Marine biomolecules in sea spray aerosol: bio-discovery for human health

06 January 2020 → 05 January 2026
Regional and community funding: Special Research Fund
Research disciplines
  • Natural sciences
    • Transcriptomics
  • Medical and health sciences
    • In vitro testing
  • Engineering and technology
    • Environmental marine biotechnology
Seaspray marine biotechnology human health
Project description

Oceans and seas contribute significantly to our health and wellbeing. This research project focuses on sea spray aerosols (SSA) and aims to understand how they affect human health. Primary SSA, formed by bubbles bursting from breaking waves, is together with mineral dust, the largest contributor to the total global aerosol mass. SSA can significantly impact human health as it can contain high concentrations of marine biogenic molecules. For example, aerosolized algal toxins have been reported to lead to respiratory symptoms during harmful algal blooms. At the same time, it has been suggested that low concentrations of marine biogenic molecules may lead to beneficial health effects. Taken together, this suggests dose-dependent health effects of SSA.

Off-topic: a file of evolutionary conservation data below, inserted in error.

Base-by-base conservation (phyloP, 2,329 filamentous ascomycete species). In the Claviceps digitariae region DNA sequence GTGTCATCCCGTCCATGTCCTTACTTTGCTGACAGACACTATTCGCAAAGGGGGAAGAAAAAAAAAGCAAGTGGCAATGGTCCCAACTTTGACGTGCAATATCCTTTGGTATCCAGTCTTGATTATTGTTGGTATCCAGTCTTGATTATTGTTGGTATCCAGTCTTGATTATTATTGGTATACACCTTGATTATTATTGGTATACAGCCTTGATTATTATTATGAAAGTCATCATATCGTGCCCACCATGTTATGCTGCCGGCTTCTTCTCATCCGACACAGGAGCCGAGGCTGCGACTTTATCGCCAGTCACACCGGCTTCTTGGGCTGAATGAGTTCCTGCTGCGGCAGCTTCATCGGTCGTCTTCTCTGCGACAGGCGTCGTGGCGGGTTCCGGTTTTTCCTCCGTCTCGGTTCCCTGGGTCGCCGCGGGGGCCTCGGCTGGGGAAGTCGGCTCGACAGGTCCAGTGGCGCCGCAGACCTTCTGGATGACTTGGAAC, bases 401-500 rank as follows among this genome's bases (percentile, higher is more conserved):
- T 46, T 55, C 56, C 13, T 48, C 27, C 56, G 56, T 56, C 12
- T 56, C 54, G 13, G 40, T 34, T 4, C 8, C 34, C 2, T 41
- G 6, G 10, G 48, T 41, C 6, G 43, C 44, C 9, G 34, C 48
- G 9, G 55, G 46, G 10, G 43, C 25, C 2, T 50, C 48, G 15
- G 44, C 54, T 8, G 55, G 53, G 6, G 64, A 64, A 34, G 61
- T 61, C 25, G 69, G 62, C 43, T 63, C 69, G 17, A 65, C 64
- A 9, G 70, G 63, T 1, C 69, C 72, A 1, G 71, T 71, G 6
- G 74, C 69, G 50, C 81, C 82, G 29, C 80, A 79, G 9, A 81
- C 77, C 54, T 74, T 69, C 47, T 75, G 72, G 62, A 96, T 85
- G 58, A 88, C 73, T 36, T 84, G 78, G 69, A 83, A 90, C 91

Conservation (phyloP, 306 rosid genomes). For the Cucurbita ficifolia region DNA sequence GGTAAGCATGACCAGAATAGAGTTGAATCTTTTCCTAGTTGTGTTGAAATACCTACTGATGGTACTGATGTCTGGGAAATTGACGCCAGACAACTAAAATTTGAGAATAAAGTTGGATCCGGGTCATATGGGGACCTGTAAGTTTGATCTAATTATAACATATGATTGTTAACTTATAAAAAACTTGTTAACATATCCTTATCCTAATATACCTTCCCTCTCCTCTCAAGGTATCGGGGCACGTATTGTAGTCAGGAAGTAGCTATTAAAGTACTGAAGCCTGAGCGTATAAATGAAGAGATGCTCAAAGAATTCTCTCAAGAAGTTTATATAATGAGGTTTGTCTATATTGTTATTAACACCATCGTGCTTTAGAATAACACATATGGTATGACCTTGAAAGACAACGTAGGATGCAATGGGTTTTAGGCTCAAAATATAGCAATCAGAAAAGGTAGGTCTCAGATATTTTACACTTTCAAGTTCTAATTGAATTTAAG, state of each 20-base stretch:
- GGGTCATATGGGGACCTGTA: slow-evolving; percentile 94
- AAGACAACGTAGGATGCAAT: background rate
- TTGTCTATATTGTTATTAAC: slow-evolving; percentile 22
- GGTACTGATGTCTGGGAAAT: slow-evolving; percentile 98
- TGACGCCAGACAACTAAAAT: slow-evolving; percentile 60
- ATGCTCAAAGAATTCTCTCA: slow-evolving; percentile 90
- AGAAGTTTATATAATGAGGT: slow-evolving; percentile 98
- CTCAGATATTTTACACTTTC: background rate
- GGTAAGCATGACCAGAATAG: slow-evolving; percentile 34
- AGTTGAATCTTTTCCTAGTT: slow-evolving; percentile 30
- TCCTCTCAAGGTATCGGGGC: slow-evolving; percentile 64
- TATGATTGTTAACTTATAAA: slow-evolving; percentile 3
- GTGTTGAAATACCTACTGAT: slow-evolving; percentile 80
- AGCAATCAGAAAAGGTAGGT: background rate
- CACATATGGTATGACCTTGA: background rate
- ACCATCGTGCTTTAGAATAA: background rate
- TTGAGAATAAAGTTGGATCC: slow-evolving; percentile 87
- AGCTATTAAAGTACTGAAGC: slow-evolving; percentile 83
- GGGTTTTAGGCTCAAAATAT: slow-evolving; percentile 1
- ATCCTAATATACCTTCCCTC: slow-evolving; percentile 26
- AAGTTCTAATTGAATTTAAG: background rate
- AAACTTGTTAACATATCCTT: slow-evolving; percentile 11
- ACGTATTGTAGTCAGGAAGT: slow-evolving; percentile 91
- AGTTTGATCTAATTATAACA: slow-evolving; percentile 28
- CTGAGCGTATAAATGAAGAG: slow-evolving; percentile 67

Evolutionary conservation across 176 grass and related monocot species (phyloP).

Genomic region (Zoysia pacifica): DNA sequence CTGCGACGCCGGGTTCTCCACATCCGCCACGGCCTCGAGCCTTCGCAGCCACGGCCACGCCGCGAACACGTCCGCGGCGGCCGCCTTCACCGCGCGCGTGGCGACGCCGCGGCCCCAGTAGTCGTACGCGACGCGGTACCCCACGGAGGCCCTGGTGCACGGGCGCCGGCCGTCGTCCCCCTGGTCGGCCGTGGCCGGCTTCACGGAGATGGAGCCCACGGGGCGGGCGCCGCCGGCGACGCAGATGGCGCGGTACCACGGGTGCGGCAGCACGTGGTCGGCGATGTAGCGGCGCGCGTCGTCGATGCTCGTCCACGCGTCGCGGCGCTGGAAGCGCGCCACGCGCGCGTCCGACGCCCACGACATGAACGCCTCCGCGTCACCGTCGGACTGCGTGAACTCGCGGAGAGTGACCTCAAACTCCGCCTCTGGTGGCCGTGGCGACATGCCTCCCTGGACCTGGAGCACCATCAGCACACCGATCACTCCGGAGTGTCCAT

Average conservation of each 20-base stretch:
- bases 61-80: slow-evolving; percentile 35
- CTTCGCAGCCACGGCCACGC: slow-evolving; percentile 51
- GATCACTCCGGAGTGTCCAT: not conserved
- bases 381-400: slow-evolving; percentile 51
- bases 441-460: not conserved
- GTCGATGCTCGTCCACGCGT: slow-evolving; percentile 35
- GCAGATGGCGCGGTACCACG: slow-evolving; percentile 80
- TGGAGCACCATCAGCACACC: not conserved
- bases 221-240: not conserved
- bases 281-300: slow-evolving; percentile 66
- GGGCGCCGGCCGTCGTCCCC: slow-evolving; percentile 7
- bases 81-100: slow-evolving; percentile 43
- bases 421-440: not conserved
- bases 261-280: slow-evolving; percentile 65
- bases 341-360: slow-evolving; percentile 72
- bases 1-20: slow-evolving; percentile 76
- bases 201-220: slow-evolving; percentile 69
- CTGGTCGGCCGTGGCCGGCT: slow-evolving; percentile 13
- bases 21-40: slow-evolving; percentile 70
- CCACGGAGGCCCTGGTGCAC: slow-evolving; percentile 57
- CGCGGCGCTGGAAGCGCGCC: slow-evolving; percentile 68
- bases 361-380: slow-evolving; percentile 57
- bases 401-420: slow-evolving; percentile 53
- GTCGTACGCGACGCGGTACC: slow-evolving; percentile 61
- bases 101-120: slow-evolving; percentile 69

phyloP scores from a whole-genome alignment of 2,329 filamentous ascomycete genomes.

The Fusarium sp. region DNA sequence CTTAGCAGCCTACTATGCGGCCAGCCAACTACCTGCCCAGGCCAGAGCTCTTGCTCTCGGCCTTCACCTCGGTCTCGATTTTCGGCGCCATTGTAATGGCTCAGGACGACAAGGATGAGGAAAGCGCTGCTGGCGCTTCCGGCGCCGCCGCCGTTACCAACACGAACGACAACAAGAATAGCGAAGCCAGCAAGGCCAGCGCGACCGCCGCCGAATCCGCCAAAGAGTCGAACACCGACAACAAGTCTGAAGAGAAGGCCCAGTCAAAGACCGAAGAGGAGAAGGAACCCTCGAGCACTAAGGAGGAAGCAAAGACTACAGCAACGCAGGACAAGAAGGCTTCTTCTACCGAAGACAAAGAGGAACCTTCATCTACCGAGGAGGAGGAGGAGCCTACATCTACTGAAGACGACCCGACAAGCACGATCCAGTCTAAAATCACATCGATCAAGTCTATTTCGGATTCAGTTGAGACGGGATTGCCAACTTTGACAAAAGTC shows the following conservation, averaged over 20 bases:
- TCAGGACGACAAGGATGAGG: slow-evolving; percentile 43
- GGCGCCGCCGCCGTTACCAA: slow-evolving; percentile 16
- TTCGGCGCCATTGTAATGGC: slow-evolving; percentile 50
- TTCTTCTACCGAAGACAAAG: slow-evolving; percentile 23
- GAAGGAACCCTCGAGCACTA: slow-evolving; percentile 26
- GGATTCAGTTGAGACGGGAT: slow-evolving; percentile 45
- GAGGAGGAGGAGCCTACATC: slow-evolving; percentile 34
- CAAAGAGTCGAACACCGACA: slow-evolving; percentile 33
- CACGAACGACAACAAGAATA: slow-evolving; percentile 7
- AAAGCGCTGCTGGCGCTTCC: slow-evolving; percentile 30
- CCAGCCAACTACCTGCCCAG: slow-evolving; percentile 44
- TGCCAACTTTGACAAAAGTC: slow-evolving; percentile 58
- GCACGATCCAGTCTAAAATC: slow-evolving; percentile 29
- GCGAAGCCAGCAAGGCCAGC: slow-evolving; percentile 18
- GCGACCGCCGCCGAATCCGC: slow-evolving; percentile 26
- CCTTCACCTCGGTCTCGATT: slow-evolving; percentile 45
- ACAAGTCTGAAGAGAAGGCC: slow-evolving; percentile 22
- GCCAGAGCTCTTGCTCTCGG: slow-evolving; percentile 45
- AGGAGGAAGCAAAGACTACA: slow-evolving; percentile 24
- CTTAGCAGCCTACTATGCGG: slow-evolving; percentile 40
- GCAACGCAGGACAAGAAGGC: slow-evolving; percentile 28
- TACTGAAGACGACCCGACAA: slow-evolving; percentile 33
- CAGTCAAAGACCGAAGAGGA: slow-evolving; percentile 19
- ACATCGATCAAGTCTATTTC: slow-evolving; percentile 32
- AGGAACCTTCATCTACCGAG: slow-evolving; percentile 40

The current project hypothesizes that marine biogenics and microorganisms in SSA contribute to human health in a dose-dependent manner leading to benefits at low concentrations and risks at high concentrations. To test this hypothesis, the effects of biogenics and microorganisms in SSA on human health will be studied in vitro using human cell lines and RNA sequencing. The results will provide the first insights on the molecular mechanisms of SSA effects on human health and identify potential molecules for bio-discovery. The results of the project will move the Oceans & Human Health research beyond the current state-of-the-art and reshape how we think about oceans as contributors to Human Health.